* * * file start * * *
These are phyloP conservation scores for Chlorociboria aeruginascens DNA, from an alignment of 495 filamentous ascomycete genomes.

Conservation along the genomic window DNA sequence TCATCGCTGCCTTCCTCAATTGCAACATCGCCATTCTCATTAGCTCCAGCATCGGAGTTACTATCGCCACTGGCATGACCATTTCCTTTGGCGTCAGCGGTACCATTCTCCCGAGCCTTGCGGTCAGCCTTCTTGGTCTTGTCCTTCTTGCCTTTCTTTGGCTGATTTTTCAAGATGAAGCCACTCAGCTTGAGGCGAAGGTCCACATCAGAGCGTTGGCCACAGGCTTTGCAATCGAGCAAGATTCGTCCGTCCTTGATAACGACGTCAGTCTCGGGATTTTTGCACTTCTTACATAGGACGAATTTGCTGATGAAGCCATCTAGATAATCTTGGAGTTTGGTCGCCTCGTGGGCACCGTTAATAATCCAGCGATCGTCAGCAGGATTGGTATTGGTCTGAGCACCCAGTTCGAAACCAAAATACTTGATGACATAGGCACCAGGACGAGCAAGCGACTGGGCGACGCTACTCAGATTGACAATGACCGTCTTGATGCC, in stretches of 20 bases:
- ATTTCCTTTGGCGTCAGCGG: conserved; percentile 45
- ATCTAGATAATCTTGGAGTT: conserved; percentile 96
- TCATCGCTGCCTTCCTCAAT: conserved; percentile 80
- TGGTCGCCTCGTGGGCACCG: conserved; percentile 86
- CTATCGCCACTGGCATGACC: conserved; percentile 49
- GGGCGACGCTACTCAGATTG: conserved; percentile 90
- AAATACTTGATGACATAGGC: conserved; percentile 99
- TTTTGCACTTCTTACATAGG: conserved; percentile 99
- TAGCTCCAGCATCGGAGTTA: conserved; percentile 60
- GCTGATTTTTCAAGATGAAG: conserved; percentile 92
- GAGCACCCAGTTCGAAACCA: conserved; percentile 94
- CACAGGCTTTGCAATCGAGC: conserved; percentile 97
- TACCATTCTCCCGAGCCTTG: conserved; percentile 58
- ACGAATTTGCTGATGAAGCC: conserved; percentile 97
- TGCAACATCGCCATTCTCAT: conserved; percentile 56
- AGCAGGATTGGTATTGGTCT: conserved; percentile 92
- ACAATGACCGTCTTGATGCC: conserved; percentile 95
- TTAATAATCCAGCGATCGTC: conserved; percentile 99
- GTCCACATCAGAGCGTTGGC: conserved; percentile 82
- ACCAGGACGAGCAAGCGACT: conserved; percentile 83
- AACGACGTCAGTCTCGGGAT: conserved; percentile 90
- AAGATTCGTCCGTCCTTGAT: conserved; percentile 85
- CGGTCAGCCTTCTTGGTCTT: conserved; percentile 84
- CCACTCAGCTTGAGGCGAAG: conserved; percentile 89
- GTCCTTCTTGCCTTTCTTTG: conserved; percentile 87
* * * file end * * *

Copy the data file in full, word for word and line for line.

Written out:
These are phyloP conservation scores for Chlorociboria aeruginascens DNA, from an alignment of 495 filamentous ascomycete genomes.

Conservation along the genomic window DNA sequence TCATCGCTGCCTTCCTCAATTGCAACATCGCCATTCTCATTAGCTCCAGCATCGGAGTTACTATCGCCACTGGCATGACCATTTCCTTTGGCGTCAGCGGTACCATTCTCCCGAGCCTTGCGGTCAGCCTTCTTGGTCTTGTCCTTCTTGCCTTTCTTTGGCTGATTTTTCAAGATGAAGCCACTCAGCTTGAGGCGAAGGTCCACATCAGAGCGTTGGCCACAGGCTTTGCAATCGAGCAAGATTCGTCCGTCCTTGATAACGACGTCAGTCTCGGGATTTTTGCACTTCTTACATAGGACGAATTTGCTGATGAAGCCATCTAGATAATCTTGGAGTTTGGTCGCCTCGTGGGCACCGTTAATAATCCAGCGATCGTCAGCAGGATTGGTATTGGTCTGAGCACCCAGTTCGAAACCAAAATACTTGATGACATAGGCACCAGGACGAGCAAGCGACTGGGCGACGCTACTCAGATTGACAATGACCGTCTTGATGCC, in stretches of 20 bases:
- ATTTCCTTTGGCGTCAGCGG: conserved; percentile 45
- ATCTAGATAATCTTGGAGTT: conserved; percentile 96
- TCATCGCTGCCTTCCTCAAT: conserved; percentile 80
- TGGTCGCCTCGTGGGCACCG: conserved; percentile 86
- CTATCGCCACTGGCATGACC: conserved; percentile 49
- GGGCGACGCTACTCAGATTG: conserved; percentile 90
- AAATACTTGATGACATAGGC: conserved; percentile 99
- TTTTGCACTTCTTACATAGG: conserved; percentile 99
- TAGCTCCAGCATCGGAGTTA: conserved; percentile 60
- GCTGATTTTTCAAGATGAAG: conserved; percentile 92
- GAGCACCCAGTTCGAAACCA: conserved; percentile 94
- CACAGGCTTTGCAATCGAGC: conserved; percentile 97
- TACCATTCTCCCGAGCCTTG: conserved; percentile 58
- ACGAATTTGCTGATGAAGCC: conserved; percentile 97
- TGCAACATCGCCATTCTCAT: conserved; percentile 56
- AGCAGGATTGGTATTGGTCT: conserved; percentile 92
- ACAATGACCGTCTTGATGCC: conserved; percentile 95
- TTAATAATCCAGCGATCGTC: conserved; percentile 99
- GTCCACATCAGAGCGTTGGC: conserved; percentile 82
- ACCAGGACGAGCAAGCGACT: conserved; percentile 83
- AACGACGTCAGTCTCGGGAT: conserved; percentile 90
- AAGATTCGTCCGTCCTTGAT: conserved; percentile 85
- CGGTCAGCCTTCTTGGTCTT: conserved; percentile 84
- CCACTCAGCTTGAGGCGAAG: conserved; percentile 89
- GTCCTTCTTGCCTTTCTTTG: conserved; percentile 87